decided: December 12, 1980.
EDITH H. FAUST, WIDOW OF A. WESLEY FAUST, PETITIONER
COMMONWEALTH OF PENNSYLVANIA, WORKMEN'S COMPENSATION APPEAL BOARD AND NEW HANOVER TOWNSHIP, RESPONDENTS
Appeal from the Order of the Workmen's Compensation Appeal Board in case of Edith H. Faust, widow of A. Wesley Faust, deceased v. New Hanover Township, No. A-77923.
Craig S. Boyd, for petitioner.
Richard A. Bausher, Stevens & Lee, for respondent, New Hanover Township.
Judges Mencer, Rogers and Blatt, sitting as a panel of three. Opinion by Judge Mencer.
[ 55 Pa. Commw. Page 285]
Edith H. Faust, widow of A. Wesley Faust, appeals from a decision of the Workmen's Compensation Appeal Board (Board) affirming a referee's dismissal of her fatal claim petition. We affirm.
[ 55 Pa. Commw. Page 286]
A. Wesley Faust, on the day of his death, was a police officer employed by New Hanover Township. He offered to assist a police officer in Limerick Township in an accident investigation. The Limerick Township police officer arrived at the scene of the accident before Officer Faust and commenced his investigation. Within a few minutes an unidentified bystander shouted, "Get over here, you have an officer down." Officer Faust was found lying on the highway, was taken to a hospital, and died of a myocardial infarction with cardiac arrest.
The referee made two key findings of fact, both of which are supported by substantial evidence in the record of this case:
4. Decedent was continuously under the care of Donald Loeper, M.D., a family practitioner, from January 14, 1977 to the time of his death for conditions of hypertension, overweight, and blood in the urinary tract, the decedent having previously complained of a vague amount of chest pain to Doctor Loeper in December 1975.
5. Claimant's expert medical witness, Doctor Loeper, testified that he did not know the cause of the decedent's death and made no conclusion as to whether the decedent had heart or coronary disease, and further, he did not know what happened to the decedent.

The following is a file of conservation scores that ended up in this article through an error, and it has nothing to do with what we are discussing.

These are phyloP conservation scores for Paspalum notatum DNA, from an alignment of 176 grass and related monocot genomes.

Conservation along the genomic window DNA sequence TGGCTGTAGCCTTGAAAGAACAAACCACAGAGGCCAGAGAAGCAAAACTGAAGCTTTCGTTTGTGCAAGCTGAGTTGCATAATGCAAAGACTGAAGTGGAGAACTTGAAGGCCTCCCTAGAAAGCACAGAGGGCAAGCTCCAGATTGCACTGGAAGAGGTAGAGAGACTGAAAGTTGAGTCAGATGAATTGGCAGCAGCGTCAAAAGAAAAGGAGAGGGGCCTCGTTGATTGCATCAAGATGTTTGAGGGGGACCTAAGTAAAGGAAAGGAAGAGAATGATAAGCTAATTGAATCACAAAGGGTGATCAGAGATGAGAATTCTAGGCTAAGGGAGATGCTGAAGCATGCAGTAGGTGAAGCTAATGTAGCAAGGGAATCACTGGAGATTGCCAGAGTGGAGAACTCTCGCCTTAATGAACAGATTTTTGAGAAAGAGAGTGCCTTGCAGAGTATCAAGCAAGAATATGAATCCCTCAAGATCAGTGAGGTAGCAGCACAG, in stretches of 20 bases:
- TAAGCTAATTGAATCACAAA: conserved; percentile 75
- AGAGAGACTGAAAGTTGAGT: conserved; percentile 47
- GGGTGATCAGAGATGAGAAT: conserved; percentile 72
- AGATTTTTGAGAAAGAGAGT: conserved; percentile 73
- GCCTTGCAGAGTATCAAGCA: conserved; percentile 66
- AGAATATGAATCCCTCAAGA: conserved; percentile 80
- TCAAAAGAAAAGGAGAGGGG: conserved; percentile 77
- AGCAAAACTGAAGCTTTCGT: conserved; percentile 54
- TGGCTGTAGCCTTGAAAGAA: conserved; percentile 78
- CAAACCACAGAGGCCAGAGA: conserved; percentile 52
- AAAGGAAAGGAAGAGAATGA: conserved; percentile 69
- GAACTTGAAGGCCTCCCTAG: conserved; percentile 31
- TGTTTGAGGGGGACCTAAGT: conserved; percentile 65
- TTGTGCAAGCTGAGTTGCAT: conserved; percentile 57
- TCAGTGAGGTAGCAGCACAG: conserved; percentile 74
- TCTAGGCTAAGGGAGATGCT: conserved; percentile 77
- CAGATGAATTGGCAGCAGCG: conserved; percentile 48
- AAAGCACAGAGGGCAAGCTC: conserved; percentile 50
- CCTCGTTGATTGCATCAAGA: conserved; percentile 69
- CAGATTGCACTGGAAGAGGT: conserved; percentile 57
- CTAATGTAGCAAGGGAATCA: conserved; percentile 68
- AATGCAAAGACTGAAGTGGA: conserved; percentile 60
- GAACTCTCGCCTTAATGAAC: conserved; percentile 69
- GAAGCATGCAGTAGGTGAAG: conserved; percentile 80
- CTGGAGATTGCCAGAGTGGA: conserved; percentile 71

Heart attacks are compensable injuries under Section 301(c) of The Pennsylvania Workmen's Compensation Act, Act of June 2, 1915, P.L. 736, as amended, 77 P.S. § 411(1), if they (1) arise in the course of employment and (2) are related thereto. Workmen's Compensation Appeal Board v. Auto Express, Inc., 21 Pa. Commonwealth Ct. 559, 346 A.2d 829 (1975). The second element has been interpreted to mean that
[ 55 Pa. Commw. Page 287]
a claimant must show a causal connection between his work and his heart attack. Workmen's Compensation Appeal Board v. Jeddo Highland Coal Co., 19 Pa. Commonwealth Ct. 90, 94, 338 A.2d 744, 747 (1975). Where this causal connection is not obvious, it must be established by unequivocal medical testimony. Heffer v. GAF Corp., 29 Pa. Commonwealth Ct. 365, 370 A.2d 1254 (1977).
In Rosenberry Brothers Lumber Co. v. Workmen's Compensation Appeal Board, 36 Pa. Commonwealth Ct. 283, 287, 387 A.2d 526, 528 (1978), we reaffirmed "our firmly entrenched doctrine that in the absence of an obvious causal connection, unequivocal medical testimony must be presented." In Rosenberry, we held that compensation could not be awarded for an on-the-job heart attack, absent an obvious causal connection or unequivocal medical testimony that the claimant's heart attack was causally connected to his work.*fn1
In the instant case, there has been a total failure in establishing that Officer Faust's heart attack was causally connected to his employment. Dr. Donald Loeper, who had been treating this 245-pound police officer for high blood pressure,*fn2 was asked, "Do you know what the cause of Mr. Faust's death was?" and the doctor answered, "No." This record contains no
[ 55 Pa. Commw. Page 288]
other evidence on this crucial question. Accordingly, we cannot conclude that the referee and the Board erred in deciding that the record does not establish the necessary causal connection between Officer Faust's heart attack and his employment. See Hudack v. Workmen's Compensation Appeal Board, 32 Pa. Commonwealth Ct. 508, 379 A.2d 1074 (1977).
Accordingly, we make the following
And Now, this 12th day of December, 1980, the order of the Workmen's Compensation Appeal Board, dated January 8, 1980, affirming the referee's decision of September 20, 1979 dismissing the fatal claim petition filed by Edith H. Faust, is hereby affirmed.